Kevin: So that brings us to exit. We started with voice, all right, and then we talked about loyalty. But if those two fail, there is an exit. Now the question would be, where is the exit to? I mean, I guess we could look at the extreme right now, the exit of the Ukrainians into Poland. We’ve got friends that are missionaries in Poland and they’re taking in Ukrainian exiles right now. I guess that’s a very, like I said before, concrete form of exit, but exit can take on many forms as well.

David: Well, you’re right. I’ve got friends who are living in Portugal who are taking in a family from Ukraine as well. Exit, of one sort or another, is also limited. Where do you go? You may not have all of your options open. And it’s not just a move away from something. Obviously we can see what that looks like, moving away from a war zone, but it’s also moving towards something. Where are you going? I think voice is still the preferred— If I looked at those three, it’s the easiest to facilitate. And so, it really makes no sense why today we would be limiting it at all. Voice is preferred over both loyalty and exit, and yet voice is being constrained. And I don’t think that’s going to be without consequence. So boiling agitations, ever-polarized perspectives, it’s not working shutting off voice because we don’t live an age where loyalty is that clear, that dedicated, or dear. And exit, there’s not that many options if you think about it.

Kevin: This is where the confusion comes in. I was talking about the must-see videos that are out there right now. People have great points in a lot of different directions. I mean, do I want to see the World Economic Forum get their way? No. Do I see Putin and China as being possibly the way that the World Economic forum doesn’t get their way, which means I should cheer for Putin and China? See? We’ve got a lot of conflicting things going on right now. You’ve got modern-day prophets who are saying this, and you’ve got people who want to rule the world saying that. This is where I think we have to be careful that we don’t exclude the middle. You look at both sides and say, “Well, this can’t be completely black. It cannot be completely white.” Because we can slip very quickly into the hands of a dictator if we think that we’re slipping away from the hands of another.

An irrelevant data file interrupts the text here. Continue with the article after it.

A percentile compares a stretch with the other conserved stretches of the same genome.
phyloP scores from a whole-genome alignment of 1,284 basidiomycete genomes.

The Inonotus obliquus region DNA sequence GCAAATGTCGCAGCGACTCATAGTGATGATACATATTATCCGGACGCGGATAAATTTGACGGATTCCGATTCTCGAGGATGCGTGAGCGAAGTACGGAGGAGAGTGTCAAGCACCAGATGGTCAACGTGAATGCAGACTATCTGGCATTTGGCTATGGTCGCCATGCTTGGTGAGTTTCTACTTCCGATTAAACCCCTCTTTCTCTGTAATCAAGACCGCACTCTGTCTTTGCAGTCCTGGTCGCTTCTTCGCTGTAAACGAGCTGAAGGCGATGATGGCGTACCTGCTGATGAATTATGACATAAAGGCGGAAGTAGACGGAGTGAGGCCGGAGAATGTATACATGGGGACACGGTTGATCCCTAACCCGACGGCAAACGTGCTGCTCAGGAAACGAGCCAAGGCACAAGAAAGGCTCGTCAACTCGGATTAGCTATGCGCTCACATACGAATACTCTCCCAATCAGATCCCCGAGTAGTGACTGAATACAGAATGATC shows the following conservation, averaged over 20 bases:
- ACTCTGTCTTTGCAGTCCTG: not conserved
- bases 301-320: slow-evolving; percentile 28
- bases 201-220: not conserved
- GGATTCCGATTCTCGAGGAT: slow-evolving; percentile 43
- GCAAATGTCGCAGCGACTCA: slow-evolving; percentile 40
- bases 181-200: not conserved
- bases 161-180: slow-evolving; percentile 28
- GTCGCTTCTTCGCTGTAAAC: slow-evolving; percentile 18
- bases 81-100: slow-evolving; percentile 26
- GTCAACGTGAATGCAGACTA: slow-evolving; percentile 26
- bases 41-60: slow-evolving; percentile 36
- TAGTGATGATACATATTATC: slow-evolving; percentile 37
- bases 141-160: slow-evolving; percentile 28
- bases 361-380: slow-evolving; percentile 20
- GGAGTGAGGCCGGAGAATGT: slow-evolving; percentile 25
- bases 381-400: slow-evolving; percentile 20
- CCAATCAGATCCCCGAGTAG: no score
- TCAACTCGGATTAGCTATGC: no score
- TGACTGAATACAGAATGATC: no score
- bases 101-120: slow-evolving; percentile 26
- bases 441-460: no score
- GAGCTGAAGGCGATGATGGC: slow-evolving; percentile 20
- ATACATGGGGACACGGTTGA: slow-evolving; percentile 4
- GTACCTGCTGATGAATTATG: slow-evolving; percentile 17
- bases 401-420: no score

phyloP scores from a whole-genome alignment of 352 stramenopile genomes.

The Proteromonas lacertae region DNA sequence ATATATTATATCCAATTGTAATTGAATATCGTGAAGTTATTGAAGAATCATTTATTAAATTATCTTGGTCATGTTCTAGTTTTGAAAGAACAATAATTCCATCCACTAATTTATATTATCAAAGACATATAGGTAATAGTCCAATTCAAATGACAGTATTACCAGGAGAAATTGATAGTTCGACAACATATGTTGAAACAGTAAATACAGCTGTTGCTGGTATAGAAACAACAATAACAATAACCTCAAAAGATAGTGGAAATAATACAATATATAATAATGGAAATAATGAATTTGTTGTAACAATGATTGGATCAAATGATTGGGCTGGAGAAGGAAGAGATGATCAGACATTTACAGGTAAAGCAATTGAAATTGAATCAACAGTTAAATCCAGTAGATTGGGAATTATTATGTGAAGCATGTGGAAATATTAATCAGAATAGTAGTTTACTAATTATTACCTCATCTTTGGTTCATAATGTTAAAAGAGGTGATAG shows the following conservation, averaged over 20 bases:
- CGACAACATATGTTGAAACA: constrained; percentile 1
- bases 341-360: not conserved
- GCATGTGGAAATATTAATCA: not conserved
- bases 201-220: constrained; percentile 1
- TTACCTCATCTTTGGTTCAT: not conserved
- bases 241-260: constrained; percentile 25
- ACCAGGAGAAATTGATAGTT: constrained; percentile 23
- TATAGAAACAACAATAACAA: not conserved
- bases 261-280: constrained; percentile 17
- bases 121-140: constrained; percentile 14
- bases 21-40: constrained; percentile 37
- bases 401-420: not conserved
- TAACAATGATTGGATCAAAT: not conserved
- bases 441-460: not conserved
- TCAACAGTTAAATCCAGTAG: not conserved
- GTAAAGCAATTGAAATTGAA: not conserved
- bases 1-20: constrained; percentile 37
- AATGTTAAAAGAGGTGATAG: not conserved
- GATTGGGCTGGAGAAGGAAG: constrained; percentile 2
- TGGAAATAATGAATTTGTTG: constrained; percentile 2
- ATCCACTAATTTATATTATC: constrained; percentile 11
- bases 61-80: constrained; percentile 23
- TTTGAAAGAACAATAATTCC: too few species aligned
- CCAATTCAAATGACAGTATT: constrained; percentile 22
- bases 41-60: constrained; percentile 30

David: I turned on a podcast the other day, and I started listening to this gentleman. He was raised in the US, educated that the University of Arizona, and did his PhD— I forget where. But spent probably 25 years as a heavy metal rock star in China and today runs this blog here in the US. I’ve never heard anyone more articulate in terms of Chinese politics. I mean, it’s kind of coincidental that he was a heavy metal rock star, PhD in political science, and he just happens to— Again, look, whatever. Almost not worth mentioning. 

But I’m listening to him and I’m listening to him interview three or four different academics from East Coast, West Coast schools, and I realize there’s so much more detail as it relates to China and the Chinese political structure that I know nothing about. If we really appreciated how little we know about anything, all of our opinions would be tempered, and all of our temper tantrums would be turned off. We get so heated and so angry about things that we know absolutely nothing about. Nothing. It was a reminder as these guys started getting into the weeds, I mean really into the weeds. It was totally humbling, totally humbling. So—

Kevin: Yeah. Well, look, Dave, look at the last 10 years, I mean, are you the same guy that you were 10 years ago?

David: No, and I —

Kevin: Was he the same guy 10 years before?

David: No.

Kevin: I mean, I’m embarrassed about things that I thought very strongly about 10 years ago now that I’ve learned more.

David: We actually had a client suggest this the other day, that China and Russia represent the antidote to the globalizers from the World Economic Forum, that they represent some sort of a truer font of freedom in a world driven towards idealisms of all varieties. And I just thought, “That is pure insanity. That is pure insanity.” And maybe this is what is meant by the fog of war. No one really sees clearly in the confusion and chaos of conflict. Do they represent an anti-something compared to the WEF? Sure. But again, I don’t think anyone sees real clearly in the confusion and chaos of conflict.

Kevin: Yeah. But isn’t it funny? We think we do. We think we see clearly at times.

David: Well, we’re grasping to understand reality, and the harder it is to grasp, maybe the harder we try and the more committed we are to our conclusions even if they’re too colored over with emotion. If you go back to the Epic of Gilgamesh, for all time there has been— I mean, we’re talking thousands of years here. A common theme from then to now has been a drive to city build, to unify, to homogenize. So you’ve got the autocratic versions of that city build being expressed by Putin and Xi, and that’s not an antidote to the Klaus Schwab version of city building, city builders.